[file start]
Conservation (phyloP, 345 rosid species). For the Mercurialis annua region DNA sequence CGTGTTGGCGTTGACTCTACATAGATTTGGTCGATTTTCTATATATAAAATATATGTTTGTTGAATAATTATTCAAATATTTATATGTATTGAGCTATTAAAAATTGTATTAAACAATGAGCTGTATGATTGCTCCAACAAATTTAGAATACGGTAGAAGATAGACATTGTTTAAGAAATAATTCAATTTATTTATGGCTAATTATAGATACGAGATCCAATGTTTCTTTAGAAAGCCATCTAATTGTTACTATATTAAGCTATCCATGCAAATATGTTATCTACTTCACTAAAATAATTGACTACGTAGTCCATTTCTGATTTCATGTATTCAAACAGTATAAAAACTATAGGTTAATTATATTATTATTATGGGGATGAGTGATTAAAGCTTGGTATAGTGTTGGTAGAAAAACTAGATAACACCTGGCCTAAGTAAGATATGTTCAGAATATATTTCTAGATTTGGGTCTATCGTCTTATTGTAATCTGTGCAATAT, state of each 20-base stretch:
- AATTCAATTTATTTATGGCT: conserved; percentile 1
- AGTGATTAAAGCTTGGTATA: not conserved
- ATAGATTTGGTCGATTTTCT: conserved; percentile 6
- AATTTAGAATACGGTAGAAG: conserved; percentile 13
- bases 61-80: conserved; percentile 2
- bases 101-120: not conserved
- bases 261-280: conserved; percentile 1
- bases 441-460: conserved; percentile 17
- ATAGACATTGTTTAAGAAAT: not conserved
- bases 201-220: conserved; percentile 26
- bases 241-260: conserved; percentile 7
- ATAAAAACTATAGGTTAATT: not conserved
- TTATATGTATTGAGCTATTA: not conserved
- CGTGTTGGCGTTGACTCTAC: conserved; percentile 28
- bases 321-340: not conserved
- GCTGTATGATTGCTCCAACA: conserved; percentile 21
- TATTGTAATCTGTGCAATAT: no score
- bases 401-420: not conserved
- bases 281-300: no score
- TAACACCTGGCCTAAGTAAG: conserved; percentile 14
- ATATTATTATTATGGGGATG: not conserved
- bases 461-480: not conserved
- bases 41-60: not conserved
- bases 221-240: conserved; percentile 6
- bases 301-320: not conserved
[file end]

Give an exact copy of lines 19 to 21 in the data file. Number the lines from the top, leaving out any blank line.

- bases 401-420: not conserved
- bases 281-300: no score
- TAACACCTGGCCTAAGTAAG: conserved; percentile 14